This is the text of a letter sent to new Minister of Health Pete Hodgson in November 2005 by Keith Garratt, as a follow-up to his submission to the MACCAH committee in 2003.

Dear Minister

In mid-2003, I made a submission to the Ministerial Advisory Committee on Complementary and Alternative Health (MACCAH). I also sent a letter to your predecessor, the Hon. Annette King. MACCAH provided its advisory report to the Minister in June 2004. I understand that no policy decisions have been made as a result, but that the question of possible integration and public funding of complementary and alternative health practices (CAM) is still open.

A key recommendation of the MACCAH committee was:

“Where there is evidence of safety, efficacy and cost effectiveness, specified CAM modalities should be considered for public funding.”

The requirement for evidence sounds reasonable. However, elsewhere in the report MACCAH recommends that:

“Recognition should be given … to the relevance and importance of research at different levels of evidence for the efficacy and safety of CAM.”

In context, it is clear that the intention is that something less than the ‘gold standard’ systematic reviews, meta-analyses and randomised control trials usually required of mainstream medicine should be accepted as sufficient evidence.

Recent Green Party statements have referred to integration of “recognised” or “selected” CAM modalities, but I have seen no indication of how such a selection would be made. I also note the appointment of the Green Party health spokesperson as Chair of the Health Committee.

All this gives me concern that serious consideration may yet be given to the integration and funding of unproven pseudo-medical procedures and treatments within the national health system. As I noted in my letter to your predecessor, this would be a very major and probably retrograde step, and would bring grave danger of a serious downgrading of the quality and credibility of the system.

In a recent statement about a successful prosecution of the seller of phoney weight-loss pills, David Russell of the Consumers’ Institute commented: “It sends a clear signal to the peddlers of hope with no substance that if they get caught the penalties are going to be very severe.” The term “peddlers of hope with no substance” exactly describes the great majority of alternative health practitioners and the marketers of alternative health products. It would be a paradox indeed if the Government was to enter into the support and funding of such unproven practices and products, thereby becoming by proxy a ‘peddler of hope with no substance’.

It may be that, among the scores of alternative pseudo-medical practices and the hundreds or thousands of alternative remedies, a few may have some actual or potential benefit. Unfortunately, none of the 75 or so CAM modalities identified by MACCAH have met the stern requirements of objective research, investigation and substantiation that would enable them to be accepted as part of ‘mainstream’ medicine. Unless and until the practitioners and marketers of CAM are prepared to submit to and accept the same standard of research and evidence required of ‘mainstream’ medicine, there should be no suggestion that they deserve integration or public funding. It is only this level of research and proof that could be considered to provide the ‘evidence’ mentioned in the MACCAH recommendation quoted above. The paradox is that, if the safety and real efficacy of any of these practices had been proven in this way in the past, they would no longer be classed as CAM, and would in fact have already become part of mainstream medicine. Another paradox is that CAM practices are often claimed to be valid because they are ancient and/or derive from cultures other than our own. The irony here is that they derive from times and places where life expectancy was dramatically lower than that which we experience in our time and culture because of the benefit of modern medicine.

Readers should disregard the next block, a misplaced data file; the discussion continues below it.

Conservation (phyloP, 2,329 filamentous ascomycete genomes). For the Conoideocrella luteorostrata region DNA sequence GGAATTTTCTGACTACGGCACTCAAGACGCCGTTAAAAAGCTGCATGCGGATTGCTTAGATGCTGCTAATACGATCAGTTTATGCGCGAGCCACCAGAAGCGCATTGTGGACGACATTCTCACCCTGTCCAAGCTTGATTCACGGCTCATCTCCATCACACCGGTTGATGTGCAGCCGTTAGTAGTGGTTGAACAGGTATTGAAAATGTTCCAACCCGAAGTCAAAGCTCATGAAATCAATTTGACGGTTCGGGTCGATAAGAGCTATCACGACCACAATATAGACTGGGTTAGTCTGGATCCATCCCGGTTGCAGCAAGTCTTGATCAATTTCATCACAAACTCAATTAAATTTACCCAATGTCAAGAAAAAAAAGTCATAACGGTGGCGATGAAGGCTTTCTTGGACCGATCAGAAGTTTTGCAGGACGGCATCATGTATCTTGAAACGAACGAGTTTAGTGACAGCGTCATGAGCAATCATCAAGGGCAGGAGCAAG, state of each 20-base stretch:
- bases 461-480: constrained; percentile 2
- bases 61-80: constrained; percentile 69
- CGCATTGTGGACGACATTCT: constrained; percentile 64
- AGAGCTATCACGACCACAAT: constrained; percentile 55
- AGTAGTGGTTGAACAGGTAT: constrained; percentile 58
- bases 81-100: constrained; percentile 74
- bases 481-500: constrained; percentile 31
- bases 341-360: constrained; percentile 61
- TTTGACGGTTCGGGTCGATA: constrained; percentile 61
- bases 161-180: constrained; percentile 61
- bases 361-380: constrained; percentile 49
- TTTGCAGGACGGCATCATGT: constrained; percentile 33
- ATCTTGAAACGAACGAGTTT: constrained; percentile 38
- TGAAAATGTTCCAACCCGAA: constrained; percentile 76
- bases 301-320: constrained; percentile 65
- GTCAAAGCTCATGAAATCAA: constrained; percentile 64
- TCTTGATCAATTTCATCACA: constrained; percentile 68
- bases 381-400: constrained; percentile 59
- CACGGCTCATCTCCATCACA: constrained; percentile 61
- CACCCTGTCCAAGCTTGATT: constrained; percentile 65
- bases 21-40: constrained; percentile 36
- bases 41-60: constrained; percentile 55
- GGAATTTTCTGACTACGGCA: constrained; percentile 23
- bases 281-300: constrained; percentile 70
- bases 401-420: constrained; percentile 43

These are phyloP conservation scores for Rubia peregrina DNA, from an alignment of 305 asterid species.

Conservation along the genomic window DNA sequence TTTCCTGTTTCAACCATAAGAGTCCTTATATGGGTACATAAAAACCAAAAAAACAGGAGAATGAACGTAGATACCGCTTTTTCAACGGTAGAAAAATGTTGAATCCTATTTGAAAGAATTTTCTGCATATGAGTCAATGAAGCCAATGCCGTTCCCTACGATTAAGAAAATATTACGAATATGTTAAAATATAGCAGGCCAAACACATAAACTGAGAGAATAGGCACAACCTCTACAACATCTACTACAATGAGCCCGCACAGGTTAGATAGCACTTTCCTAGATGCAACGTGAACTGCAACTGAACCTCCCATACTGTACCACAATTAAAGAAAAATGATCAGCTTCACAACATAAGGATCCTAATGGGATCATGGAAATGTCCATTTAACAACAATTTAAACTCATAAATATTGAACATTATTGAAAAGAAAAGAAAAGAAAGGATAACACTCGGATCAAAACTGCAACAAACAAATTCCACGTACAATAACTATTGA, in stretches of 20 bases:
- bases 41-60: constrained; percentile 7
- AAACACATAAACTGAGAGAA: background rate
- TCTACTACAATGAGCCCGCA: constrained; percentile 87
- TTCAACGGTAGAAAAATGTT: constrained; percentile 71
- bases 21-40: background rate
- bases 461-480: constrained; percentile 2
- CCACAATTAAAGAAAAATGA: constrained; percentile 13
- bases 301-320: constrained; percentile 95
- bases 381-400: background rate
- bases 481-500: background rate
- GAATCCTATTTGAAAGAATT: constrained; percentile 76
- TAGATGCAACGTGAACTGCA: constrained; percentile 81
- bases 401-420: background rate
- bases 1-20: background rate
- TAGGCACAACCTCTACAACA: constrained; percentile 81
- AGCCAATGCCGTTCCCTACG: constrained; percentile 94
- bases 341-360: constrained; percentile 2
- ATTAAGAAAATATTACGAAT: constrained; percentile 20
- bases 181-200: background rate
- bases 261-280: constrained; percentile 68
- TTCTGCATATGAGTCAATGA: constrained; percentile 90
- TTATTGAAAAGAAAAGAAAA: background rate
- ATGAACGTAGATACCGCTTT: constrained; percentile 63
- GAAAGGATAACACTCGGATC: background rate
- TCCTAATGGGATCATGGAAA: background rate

There is reference in the MACCAH report to the often-repeated claim that CAM is more ‘holistic’ than mainstream medicine. Again, this is paradoxical. A feature of mainstream medicine is the team approach, with patients being referred to and attended by a range of specialists and technical experts as required to give the total diagnosis and care required. In contrast, CAM is very fragmented, with practitioners often acting in isolation, each offering so-called ‘holistic’ care. There is little evidence that the various CAM practitioners act together in an integrated manner, or that they necessarily believe in the validity of modalities other than their own. In my submission to MACCAH, I suggested that each committee member should be asked to nominate CAM practices, other than his or her own, that they believed deserved integration and public funding. I suspect that this did not occur.

The proliferation of CAM is already a major concern to many people, because of its exploitation of people’s gullibility, the waste of money by people who can ill-afford it, the diversion of people from conventional care, and the potential for tragic disappointment (such as in the Liam Holloway case.) At present, it is a matter for private choice. Those of us that recognise CAM for what it is can choose not to use it. However, any move to give it public recognition and to divert scarce public health funding would certainly bring a storm of protest and ridicule from rational-thinking members of the tax-paying public.

Yours sincerely
Keith Garratt

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